There is a wide variety of holiday accommodation available within easy reach of Ullswater, including lake side camping sites, log cabins, luxury lake side hotels, wonderful Bed and Breakfast, self-catering holiday cottages.  The Quite Site campsite even has the new timber framed camping pods which are a great alternative to pitching your own tent, although with a great feel for the camping experience without the tent.

Ullswater attractions include the Ullswater Steamer which offers trips around the lake calling at Pooley Bridge, Glenridding and Howtown. The Steamers operate an all year round service, being originally working boats which from the 1950 moved mail, workers and goods to and from the Greenside lead mine at Glenridding which closed in 1962. Today there are four steamers plying the waters of Ullswater, Raven, Lady of the Lake, Lady Dorothy and since April 2007 Lady Wakefield. People often catch the ‘Steamer from Glenridding to Howtown and then return on foot along the lake shore to complete one of the most popular and scenic low level walks in the Lake District.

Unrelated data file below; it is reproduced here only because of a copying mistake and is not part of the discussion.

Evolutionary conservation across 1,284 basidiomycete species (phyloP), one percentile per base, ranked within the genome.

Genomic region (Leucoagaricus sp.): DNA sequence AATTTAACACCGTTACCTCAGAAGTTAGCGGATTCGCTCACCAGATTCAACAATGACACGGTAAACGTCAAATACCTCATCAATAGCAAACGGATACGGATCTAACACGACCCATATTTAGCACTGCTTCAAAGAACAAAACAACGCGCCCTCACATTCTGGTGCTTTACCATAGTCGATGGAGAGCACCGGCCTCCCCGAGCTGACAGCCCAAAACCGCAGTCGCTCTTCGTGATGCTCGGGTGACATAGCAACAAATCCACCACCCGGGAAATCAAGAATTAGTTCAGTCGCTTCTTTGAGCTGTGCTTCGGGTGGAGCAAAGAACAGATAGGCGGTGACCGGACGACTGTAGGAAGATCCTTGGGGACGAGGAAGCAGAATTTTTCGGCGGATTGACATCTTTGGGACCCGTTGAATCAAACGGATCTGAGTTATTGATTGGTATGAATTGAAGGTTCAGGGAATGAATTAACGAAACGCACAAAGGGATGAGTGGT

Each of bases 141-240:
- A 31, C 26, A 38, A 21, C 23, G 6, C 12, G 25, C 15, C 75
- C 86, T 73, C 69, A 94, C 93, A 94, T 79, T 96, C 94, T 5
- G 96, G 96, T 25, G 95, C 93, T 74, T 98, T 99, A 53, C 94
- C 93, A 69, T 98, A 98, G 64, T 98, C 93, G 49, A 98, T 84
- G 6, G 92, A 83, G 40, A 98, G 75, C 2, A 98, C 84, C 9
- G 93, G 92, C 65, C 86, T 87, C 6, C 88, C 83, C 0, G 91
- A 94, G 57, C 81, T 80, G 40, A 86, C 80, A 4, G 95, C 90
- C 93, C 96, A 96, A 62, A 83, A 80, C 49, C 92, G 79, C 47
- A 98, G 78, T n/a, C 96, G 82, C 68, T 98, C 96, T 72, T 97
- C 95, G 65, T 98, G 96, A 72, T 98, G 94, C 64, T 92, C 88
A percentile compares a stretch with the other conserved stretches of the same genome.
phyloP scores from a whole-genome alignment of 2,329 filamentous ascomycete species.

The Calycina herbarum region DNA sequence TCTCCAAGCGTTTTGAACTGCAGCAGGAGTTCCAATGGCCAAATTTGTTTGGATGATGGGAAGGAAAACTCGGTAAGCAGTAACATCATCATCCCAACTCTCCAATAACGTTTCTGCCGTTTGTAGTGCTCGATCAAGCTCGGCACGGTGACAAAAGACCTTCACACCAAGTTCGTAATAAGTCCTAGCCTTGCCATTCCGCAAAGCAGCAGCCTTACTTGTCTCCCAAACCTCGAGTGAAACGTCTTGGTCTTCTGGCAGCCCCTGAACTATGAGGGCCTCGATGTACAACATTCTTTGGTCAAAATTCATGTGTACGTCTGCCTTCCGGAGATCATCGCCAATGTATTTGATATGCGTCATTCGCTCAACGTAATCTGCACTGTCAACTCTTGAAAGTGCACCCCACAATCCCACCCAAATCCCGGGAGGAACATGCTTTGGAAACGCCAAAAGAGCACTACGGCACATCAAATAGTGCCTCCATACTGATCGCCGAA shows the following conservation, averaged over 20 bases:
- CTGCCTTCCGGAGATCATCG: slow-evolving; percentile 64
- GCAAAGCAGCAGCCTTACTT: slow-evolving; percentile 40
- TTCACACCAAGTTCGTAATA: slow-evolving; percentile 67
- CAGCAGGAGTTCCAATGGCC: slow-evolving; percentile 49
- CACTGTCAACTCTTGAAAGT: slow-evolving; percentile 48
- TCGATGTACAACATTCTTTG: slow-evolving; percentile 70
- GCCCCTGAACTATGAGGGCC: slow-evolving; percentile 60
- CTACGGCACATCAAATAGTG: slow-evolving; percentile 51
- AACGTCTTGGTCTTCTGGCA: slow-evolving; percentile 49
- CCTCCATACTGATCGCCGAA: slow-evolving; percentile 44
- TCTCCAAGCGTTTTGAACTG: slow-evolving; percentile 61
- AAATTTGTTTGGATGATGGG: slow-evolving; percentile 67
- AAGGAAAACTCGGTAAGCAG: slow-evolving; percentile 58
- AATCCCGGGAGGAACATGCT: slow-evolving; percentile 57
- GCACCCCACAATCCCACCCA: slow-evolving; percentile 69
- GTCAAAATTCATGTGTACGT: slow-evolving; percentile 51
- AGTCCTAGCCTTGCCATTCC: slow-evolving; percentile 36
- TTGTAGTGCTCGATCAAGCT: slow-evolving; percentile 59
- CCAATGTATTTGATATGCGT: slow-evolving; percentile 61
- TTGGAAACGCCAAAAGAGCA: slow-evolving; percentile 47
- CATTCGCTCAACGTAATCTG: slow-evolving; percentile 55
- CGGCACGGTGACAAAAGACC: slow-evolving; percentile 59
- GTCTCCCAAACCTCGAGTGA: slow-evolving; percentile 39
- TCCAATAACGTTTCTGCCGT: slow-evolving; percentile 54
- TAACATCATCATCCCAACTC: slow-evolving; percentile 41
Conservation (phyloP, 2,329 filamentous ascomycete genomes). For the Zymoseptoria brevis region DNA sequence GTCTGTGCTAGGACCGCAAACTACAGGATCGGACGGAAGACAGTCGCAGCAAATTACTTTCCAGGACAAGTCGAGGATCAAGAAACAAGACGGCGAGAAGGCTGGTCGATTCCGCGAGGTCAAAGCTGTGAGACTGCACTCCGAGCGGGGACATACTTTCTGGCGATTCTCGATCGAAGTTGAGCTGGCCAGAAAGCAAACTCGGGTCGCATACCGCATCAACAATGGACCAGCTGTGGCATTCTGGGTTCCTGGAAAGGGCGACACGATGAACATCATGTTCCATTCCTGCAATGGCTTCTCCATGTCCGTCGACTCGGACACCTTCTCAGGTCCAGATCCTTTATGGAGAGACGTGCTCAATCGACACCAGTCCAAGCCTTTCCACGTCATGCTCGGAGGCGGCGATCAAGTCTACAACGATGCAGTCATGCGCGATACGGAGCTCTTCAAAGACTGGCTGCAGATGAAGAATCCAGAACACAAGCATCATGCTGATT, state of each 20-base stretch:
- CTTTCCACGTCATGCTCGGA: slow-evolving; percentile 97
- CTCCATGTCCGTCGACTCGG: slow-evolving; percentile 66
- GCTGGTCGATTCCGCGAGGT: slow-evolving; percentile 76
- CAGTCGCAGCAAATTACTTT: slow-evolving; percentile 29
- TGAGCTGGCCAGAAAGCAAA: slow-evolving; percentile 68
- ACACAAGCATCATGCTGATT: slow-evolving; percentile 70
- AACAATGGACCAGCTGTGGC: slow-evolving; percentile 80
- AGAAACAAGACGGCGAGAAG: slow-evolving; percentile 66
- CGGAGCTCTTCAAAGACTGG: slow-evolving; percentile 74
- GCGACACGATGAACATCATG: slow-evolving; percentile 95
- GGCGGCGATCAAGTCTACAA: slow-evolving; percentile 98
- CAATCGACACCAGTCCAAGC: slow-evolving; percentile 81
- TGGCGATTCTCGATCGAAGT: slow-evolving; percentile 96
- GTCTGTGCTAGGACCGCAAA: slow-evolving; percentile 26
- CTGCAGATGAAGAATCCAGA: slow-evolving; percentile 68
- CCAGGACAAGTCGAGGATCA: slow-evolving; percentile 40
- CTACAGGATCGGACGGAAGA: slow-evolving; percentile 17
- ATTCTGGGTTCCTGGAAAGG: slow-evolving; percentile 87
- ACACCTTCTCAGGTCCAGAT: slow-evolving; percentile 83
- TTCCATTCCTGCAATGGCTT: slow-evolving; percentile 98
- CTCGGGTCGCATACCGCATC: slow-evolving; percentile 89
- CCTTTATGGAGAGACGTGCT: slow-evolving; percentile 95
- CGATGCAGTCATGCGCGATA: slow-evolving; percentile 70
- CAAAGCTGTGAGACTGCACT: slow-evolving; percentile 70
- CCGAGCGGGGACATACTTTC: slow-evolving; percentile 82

Ullswater and William Wordsworth

William Wordsworth in 1802 after visiting his friend Thomas Clarkson who lived in a house on the eastern shores of Ullswater was inspired to write the poem “Daffodils” after seeing daffodils growing on the shores of Ullswater on his return journey back to Dove Cottage at Grasmere. Wordsworth once wrote of Ullswater “it is the happiest combination of beauty and grandeur, which any of the lakes affords.

Should you wish to see better quality photographs of this Ullswater Lake please visit Ulls

Aira Force Walk

Aira Force Walk

Aira Force Waterfall, Ullswater

Aira Force Walk

Aira Force walk is probably the most famous of all the waterfalls within the Lake District National Park and makes for a great short woodland walk of approximately 2 hours, although it can be extended up on to High Force and Gowbarrow Fell following in part Aira Beck which rises onto the upper slopes of Stybarrow Dodd at a height of 720metres (2,362 ft).

Aira Force Walk can be accessed from several vantage points, whilst there is a National Trust car park on the Ullswater Lake road which is pay and display. There is free car parking currently available at 2 separate car parks on the A5091 heading towards Dockray. These offer an alternative walk to the Aira Force waterfall from above as opposed to walking upwards from the shores of Ullswater Lake, home to the daffodils that inspired Wordsworth’s most famous poem.